Two of Britain's most senior Cabinet ministers have quit, a move that could spell the end of Prime Minister Boris Johnson's leadership after months of scandals.
Treasury chief Rishi Sunak and Health Secretary Sajid Javid resigned within minutes of each other after a day in which the Prime Minister was forced to acknowledge he had to change his story on the way he handled allegations of sexual misconduct by a senior member of his Government.
And UK Soclitor General Alex Chalk has also resigned, saying "it is time for fresh leadership".
Javid said in his resignation letter "it is with enormous regret that I must tell you that I can no longer, in good conscience, continue serving in this Government".
"I am instinctively a team player but the British people also rightly expect integrity from their government.''
Sunak said "the public rightly expect government to be conducted properly, competently and seriously".
"I recognise this may be my last ministerial job, but I believe these standards are worth fighting for and that is why I am resigning," he added.
Sunak and Javid have been seen as possible leadership contenders within the Conservative Party if Johnson is forced out. Their departures were a huge blow to the Prime Minister, because both were in charge of two of the biggest issues facing Britain — the cost of living crisis and the aftermath of the coronavirus pandemic.
Their exits were followed yesterday by Bim Afolami, who quit as the party's vice-chairman live on TV, and Andrew Murrison, who resigned as a trade envoy to Morocco.
Other senior Cabinet ministers, including Foreign Secretary Liz Truss and Defence Secretary Ben Wallace, indicated they would be staying.
Johnson's authority had already been shaken by a series of scandals and a vote of no confidence last month. He survived, but 41 per cent of Conservatives voted to remove him from office.
The PM's shifting responses to months of allegations about lockdown-breaking parties in government offices that ultimately resulted in 126 fines, including one levied against Johnson, fuelled persisting concerns about his leadership.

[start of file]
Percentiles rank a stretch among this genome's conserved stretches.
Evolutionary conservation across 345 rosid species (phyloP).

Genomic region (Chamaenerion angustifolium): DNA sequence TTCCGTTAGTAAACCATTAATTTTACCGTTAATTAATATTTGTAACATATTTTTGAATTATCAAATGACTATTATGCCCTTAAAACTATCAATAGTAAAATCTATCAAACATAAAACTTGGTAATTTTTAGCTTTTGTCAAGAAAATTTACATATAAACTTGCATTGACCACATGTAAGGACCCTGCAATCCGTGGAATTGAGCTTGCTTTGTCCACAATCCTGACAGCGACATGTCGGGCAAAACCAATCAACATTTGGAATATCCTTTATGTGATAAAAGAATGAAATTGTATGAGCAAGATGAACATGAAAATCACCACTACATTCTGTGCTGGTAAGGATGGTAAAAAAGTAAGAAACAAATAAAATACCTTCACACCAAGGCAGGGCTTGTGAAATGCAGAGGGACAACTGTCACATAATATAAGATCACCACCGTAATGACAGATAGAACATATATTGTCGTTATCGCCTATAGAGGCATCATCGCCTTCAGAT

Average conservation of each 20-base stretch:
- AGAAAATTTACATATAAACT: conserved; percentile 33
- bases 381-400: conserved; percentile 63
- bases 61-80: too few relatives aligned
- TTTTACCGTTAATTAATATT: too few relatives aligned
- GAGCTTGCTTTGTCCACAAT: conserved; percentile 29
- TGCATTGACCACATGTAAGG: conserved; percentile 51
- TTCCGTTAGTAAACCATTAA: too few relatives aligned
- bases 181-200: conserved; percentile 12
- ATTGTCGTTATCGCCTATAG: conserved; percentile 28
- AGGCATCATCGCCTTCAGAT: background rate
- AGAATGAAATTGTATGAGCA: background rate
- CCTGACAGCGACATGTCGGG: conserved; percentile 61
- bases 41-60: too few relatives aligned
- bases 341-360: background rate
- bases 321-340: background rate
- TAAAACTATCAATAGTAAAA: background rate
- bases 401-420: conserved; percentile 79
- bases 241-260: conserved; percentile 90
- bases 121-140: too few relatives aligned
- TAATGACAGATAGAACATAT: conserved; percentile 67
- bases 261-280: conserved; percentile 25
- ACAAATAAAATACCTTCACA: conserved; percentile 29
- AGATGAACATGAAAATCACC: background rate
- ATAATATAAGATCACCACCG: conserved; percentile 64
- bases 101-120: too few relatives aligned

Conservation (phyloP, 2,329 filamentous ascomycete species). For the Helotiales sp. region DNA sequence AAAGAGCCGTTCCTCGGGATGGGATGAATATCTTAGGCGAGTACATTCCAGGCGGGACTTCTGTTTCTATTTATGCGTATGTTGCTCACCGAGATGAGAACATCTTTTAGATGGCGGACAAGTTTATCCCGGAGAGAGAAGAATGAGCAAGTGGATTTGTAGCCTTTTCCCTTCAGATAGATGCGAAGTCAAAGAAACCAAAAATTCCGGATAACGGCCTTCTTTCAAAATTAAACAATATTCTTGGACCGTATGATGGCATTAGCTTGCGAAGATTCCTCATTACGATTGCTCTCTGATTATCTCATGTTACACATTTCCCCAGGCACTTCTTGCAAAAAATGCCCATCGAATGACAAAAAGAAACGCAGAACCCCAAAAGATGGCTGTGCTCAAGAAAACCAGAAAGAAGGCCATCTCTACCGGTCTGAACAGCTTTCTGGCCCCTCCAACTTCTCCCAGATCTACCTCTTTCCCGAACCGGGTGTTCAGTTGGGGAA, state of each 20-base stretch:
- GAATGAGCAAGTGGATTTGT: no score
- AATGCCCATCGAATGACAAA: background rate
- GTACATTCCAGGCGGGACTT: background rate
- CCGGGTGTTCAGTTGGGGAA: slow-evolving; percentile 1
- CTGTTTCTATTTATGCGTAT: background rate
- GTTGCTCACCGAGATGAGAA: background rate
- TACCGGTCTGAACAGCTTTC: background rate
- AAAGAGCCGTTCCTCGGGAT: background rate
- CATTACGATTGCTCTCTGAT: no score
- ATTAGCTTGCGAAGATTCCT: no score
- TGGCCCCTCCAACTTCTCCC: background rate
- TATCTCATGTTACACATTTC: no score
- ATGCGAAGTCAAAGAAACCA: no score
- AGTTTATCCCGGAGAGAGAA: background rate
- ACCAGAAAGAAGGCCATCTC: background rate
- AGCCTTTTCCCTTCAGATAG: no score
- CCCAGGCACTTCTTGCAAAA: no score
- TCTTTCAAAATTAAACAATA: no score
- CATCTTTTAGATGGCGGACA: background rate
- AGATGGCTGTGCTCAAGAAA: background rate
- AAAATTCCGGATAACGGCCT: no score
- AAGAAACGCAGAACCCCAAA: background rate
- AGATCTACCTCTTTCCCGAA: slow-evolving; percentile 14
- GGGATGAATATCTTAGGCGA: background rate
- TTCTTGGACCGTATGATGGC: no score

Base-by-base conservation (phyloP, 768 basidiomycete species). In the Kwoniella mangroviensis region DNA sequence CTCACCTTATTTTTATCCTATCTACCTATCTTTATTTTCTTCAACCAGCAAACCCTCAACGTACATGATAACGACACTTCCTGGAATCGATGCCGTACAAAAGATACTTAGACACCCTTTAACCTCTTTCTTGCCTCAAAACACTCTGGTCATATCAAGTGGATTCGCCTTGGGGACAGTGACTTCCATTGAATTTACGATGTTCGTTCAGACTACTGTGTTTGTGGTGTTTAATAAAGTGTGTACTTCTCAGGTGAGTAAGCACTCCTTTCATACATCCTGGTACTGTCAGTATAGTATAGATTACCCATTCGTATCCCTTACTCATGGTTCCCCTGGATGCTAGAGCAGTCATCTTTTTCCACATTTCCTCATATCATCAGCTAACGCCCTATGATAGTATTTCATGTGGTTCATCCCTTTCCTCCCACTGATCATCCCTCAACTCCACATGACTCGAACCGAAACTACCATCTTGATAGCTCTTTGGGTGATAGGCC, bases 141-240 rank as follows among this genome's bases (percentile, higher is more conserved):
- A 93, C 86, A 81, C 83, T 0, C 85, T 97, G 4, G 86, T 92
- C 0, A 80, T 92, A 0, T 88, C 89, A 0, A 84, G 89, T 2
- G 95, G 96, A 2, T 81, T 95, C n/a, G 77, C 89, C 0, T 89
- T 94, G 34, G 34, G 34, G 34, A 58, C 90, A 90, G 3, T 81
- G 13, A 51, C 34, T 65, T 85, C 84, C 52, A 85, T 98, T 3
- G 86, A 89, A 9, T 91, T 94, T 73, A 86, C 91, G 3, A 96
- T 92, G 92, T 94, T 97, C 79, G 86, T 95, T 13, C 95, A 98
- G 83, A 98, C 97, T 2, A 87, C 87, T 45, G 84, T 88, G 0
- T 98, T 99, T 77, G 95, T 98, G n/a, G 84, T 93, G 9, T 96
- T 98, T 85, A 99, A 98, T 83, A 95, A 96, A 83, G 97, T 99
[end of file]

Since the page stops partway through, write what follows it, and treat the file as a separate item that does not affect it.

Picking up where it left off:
Two weeks later, Conservative candidates were badly beaten in two special elections to fill vacant seats in Parliament, adding to the discontent within Johnson's party.
Johnson has been hit by allegations he failed to come clean over what he knew about previous sexual misconduct allegations against a lawmaker who was appointed to a senior position.
The lawmaker, Chris Pincher, resigned as deputy chief whip Thursday amid complaints that he groped two men at a private club.
Minutes before the resignations of Javid and Sunak were announced, Johnson told reporters that Pincher should have been fired from the Government after a 2019 incident.
"I think it was a mistake [to appoint him] and I apologise for it. In hindsight it was the wrong thing to do.
"I apologise to everybody who has been badly affected by it. I want to make absolutely clear that there's no place in this government for anybody who is predatory or who abuses their position of power," Johnson said yesterday.
Keir Starmer, leader of the main opposition Labour Party, said "it's clear that this Government is now collapsing".
"Only a real change of government can give Britain the fresh start it needs," Starmer said.
The Government's explanation shifted repeatedly over the past five days. Ministers initially said Johnson wasn't aware of any allegations when he promoted Pincher to the post in February.
On Monday, a spokesman said Johnson knew of sexual misconduct allegations that were "either resolved or did not progress to a formal complaint".
That account didn't sit well with Simon McDonald, the most senior civil servant at the UK Foreign Office from 2015 to 2020. In a highly unusual move, he said Tuesday that the prime minister's office still wasn't telling the truth.